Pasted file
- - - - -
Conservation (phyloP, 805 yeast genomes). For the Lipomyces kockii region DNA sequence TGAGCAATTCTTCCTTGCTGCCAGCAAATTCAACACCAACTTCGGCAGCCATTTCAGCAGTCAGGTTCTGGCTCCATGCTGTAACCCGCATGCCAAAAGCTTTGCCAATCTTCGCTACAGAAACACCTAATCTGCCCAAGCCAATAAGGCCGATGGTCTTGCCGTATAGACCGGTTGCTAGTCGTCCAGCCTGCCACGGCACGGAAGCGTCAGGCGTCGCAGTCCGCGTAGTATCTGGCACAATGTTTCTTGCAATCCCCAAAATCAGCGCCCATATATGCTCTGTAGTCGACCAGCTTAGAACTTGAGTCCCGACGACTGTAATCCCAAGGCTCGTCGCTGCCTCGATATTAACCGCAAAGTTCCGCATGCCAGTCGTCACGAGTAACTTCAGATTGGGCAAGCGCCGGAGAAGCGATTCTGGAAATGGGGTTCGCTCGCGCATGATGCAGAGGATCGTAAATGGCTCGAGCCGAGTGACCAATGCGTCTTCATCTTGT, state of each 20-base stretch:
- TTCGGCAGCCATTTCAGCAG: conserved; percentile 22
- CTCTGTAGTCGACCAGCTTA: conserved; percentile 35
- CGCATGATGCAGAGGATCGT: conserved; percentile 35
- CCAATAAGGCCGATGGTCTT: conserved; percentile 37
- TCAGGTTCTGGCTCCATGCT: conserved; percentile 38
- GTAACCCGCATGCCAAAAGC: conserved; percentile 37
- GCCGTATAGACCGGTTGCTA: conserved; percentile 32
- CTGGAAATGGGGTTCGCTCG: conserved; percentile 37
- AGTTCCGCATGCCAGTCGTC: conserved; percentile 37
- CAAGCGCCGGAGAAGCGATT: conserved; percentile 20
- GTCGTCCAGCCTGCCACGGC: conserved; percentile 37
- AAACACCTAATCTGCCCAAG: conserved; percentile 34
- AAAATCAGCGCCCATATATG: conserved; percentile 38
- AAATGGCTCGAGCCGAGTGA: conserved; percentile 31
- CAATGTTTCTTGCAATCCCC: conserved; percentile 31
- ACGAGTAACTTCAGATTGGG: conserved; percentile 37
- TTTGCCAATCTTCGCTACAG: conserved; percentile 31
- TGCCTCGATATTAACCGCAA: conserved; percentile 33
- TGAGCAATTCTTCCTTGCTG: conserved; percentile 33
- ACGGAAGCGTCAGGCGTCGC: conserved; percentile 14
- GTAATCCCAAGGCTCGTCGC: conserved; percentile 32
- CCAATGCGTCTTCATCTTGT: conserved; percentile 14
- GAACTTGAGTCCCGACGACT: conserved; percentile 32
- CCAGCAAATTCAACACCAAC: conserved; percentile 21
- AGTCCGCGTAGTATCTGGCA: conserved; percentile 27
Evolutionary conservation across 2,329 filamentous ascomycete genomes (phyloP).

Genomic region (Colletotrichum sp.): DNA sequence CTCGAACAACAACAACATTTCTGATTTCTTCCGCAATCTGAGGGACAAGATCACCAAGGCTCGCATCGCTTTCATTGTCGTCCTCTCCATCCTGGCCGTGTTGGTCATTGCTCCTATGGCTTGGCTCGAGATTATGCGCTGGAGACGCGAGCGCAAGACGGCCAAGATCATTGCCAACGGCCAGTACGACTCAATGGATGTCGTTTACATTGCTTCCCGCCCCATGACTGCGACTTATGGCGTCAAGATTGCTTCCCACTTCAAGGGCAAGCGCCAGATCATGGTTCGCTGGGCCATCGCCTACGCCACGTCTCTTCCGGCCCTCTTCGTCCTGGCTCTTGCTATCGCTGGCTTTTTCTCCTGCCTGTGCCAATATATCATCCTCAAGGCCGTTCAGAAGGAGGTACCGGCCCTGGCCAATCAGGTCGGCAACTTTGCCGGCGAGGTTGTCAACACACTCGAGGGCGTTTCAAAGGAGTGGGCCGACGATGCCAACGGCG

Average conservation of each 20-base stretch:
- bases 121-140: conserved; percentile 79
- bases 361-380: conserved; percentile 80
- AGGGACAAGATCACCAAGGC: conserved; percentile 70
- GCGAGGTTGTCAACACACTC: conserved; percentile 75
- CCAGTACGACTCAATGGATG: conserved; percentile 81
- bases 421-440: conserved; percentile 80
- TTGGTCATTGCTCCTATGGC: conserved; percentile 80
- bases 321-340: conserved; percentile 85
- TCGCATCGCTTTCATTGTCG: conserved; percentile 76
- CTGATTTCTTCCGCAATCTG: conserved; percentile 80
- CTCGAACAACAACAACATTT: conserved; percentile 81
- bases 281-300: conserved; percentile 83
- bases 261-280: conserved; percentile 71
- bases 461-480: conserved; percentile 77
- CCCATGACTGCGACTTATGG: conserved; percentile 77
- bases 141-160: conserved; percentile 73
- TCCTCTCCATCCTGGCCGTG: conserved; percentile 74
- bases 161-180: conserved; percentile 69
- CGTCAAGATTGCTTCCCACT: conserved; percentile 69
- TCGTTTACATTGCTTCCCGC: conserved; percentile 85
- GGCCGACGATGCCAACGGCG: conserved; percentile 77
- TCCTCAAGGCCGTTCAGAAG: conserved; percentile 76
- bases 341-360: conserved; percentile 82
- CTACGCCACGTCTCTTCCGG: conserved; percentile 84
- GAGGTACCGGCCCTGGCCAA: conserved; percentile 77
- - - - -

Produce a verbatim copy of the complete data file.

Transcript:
Conservation (phyloP, 805 yeast genomes). For the Lipomyces kockii region DNA sequence TGAGCAATTCTTCCTTGCTGCCAGCAAATTCAACACCAACTTCGGCAGCCATTTCAGCAGTCAGGTTCTGGCTCCATGCTGTAACCCGCATGCCAAAAGCTTTGCCAATCTTCGCTACAGAAACACCTAATCTGCCCAAGCCAATAAGGCCGATGGTCTTGCCGTATAGACCGGTTGCTAGTCGTCCAGCCTGCCACGGCACGGAAGCGTCAGGCGTCGCAGTCCGCGTAGTATCTGGCACAATGTTTCTTGCAATCCCCAAAATCAGCGCCCATATATGCTCTGTAGTCGACCAGCTTAGAACTTGAGTCCCGACGACTGTAATCCCAAGGCTCGTCGCTGCCTCGATATTAACCGCAAAGTTCCGCATGCCAGTCGTCACGAGTAACTTCAGATTGGGCAAGCGCCGGAGAAGCGATTCTGGAAATGGGGTTCGCTCGCGCATGATGCAGAGGATCGTAAATGGCTCGAGCCGAGTGACCAATGCGTCTTCATCTTGT, state of each 20-base stretch:
- TTCGGCAGCCATTTCAGCAG: conserved; percentile 22
- CTCTGTAGTCGACCAGCTTA: conserved; percentile 35
- CGCATGATGCAGAGGATCGT: conserved; percentile 35
- CCAATAAGGCCGATGGTCTT: conserved; percentile 37
- TCAGGTTCTGGCTCCATGCT: conserved; percentile 38
- GTAACCCGCATGCCAAAAGC: conserved; percentile 37
- GCCGTATAGACCGGTTGCTA: conserved; percentile 32
- CTGGAAATGGGGTTCGCTCG: conserved; percentile 37
- AGTTCCGCATGCCAGTCGTC: conserved; percentile 37
- CAAGCGCCGGAGAAGCGATT: conserved; percentile 20
- GTCGTCCAGCCTGCCACGGC: conserved; percentile 37
- AAACACCTAATCTGCCCAAG: conserved; percentile 34
- AAAATCAGCGCCCATATATG: conserved; percentile 38
- AAATGGCTCGAGCCGAGTGA: conserved; percentile 31
- CAATGTTTCTTGCAATCCCC: conserved; percentile 31
- ACGAGTAACTTCAGATTGGG: conserved; percentile 37
- TTTGCCAATCTTCGCTACAG: conserved; percentile 31
- TGCCTCGATATTAACCGCAA: conserved; percentile 33
- TGAGCAATTCTTCCTTGCTG: conserved; percentile 33
- ACGGAAGCGTCAGGCGTCGC: conserved; percentile 14
- GTAATCCCAAGGCTCGTCGC: conserved; percentile 32
- CCAATGCGTCTTCATCTTGT: conserved; percentile 14
- GAACTTGAGTCCCGACGACT: conserved; percentile 32
- CCAGCAAATTCAACACCAAC: conserved; percentile 21
- AGTCCGCGTAGTATCTGGCA: conserved; percentile 27
Evolutionary conservation across 2,329 filamentous ascomycete genomes (phyloP).

Genomic region (Colletotrichum sp.): DNA sequence CTCGAACAACAACAACATTTCTGATTTCTTCCGCAATCTGAGGGACAAGATCACCAAGGCTCGCATCGCTTTCATTGTCGTCCTCTCCATCCTGGCCGTGTTGGTCATTGCTCCTATGGCTTGGCTCGAGATTATGCGCTGGAGACGCGAGCGCAAGACGGCCAAGATCATTGCCAACGGCCAGTACGACTCAATGGATGTCGTTTACATTGCTTCCCGCCCCATGACTGCGACTTATGGCGTCAAGATTGCTTCCCACTTCAAGGGCAAGCGCCAGATCATGGTTCGCTGGGCCATCGCCTACGCCACGTCTCTTCCGGCCCTCTTCGTCCTGGCTCTTGCTATCGCTGGCTTTTTCTCCTGCCTGTGCCAATATATCATCCTCAAGGCCGTTCAGAAGGAGGTACCGGCCCTGGCCAATCAGGTCGGCAACTTTGCCGGCGAGGTTGTCAACACACTCGAGGGCGTTTCAAAGGAGTGGGCCGACGATGCCAACGGCG

Average conservation of each 20-base stretch:
- bases 121-140: conserved; percentile 79
- bases 361-380: conserved; percentile 80
- AGGGACAAGATCACCAAGGC: conserved; percentile 70
- GCGAGGTTGTCAACACACTC: conserved; percentile 75
- CCAGTACGACTCAATGGATG: conserved; percentile 81
- bases 421-440: conserved; percentile 80
- TTGGTCATTGCTCCTATGGC: conserved; percentile 80
- bases 321-340: conserved; percentile 85
- TCGCATCGCTTTCATTGTCG: conserved; percentile 76
- CTGATTTCTTCCGCAATCTG: conserved; percentile 80
- CTCGAACAACAACAACATTT: conserved; percentile 81
- bases 281-300: conserved; percentile 83
- bases 261-280: conserved; percentile 71
- bases 461-480: conserved; percentile 77
- CCCATGACTGCGACTTATGG: conserved; percentile 77
- bases 141-160: conserved; percentile 73
- TCCTCTCCATCCTGGCCGTG: conserved; percentile 74
- bases 161-180: conserved; percentile 69
- CGTCAAGATTGCTTCCCACT: conserved; percentile 69
- TCGTTTACATTGCTTCCCGC: conserved; percentile 85
- GGCCGACGATGCCAACGGCG: conserved; percentile 77
- TCCTCAAGGCCGTTCAGAAG: conserved; percentile 76
- bases 341-360: conserved; percentile 82
- CTACGCCACGTCTCTTCCGG: conserved; percentile 84
- GAGGTACCGGCCCTGGCCAA: conserved; percentile 77